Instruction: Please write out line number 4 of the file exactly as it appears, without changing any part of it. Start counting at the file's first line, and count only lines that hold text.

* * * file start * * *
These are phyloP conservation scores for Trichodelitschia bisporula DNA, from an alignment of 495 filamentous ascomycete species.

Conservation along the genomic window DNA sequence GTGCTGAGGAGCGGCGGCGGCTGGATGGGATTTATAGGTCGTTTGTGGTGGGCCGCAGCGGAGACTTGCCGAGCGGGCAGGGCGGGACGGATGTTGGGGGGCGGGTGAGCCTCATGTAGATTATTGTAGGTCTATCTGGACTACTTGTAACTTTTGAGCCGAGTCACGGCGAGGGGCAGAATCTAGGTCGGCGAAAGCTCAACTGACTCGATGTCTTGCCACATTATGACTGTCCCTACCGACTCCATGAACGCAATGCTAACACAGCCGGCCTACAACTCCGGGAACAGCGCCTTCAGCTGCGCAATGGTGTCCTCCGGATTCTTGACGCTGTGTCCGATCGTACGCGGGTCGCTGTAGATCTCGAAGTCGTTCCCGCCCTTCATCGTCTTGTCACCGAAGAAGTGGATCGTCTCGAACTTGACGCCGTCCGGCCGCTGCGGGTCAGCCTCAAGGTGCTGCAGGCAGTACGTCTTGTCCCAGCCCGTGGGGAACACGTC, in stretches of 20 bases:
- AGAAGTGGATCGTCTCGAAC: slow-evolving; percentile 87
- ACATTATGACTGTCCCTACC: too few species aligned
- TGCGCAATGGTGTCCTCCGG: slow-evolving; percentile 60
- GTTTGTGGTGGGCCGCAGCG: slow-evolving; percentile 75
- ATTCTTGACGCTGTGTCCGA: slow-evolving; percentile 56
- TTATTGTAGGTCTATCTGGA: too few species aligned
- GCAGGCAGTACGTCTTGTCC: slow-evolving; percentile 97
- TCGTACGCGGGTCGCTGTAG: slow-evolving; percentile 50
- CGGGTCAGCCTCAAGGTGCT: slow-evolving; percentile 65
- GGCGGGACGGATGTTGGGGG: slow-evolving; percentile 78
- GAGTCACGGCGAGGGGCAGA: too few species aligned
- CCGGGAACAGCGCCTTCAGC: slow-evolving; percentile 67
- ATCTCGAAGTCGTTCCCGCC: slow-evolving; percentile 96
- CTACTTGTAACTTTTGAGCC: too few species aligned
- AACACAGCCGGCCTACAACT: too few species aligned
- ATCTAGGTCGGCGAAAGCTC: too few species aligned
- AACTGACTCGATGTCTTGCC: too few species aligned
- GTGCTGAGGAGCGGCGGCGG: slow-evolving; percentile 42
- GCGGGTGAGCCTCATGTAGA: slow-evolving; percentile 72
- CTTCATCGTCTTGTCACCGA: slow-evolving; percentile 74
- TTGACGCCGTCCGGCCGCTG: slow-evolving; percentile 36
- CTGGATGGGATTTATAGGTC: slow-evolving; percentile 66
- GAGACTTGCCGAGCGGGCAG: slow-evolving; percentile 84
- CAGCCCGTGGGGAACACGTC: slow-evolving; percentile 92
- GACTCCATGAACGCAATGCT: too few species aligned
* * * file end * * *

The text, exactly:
- ACATTATGACTGTCCCTACC: too few species aligned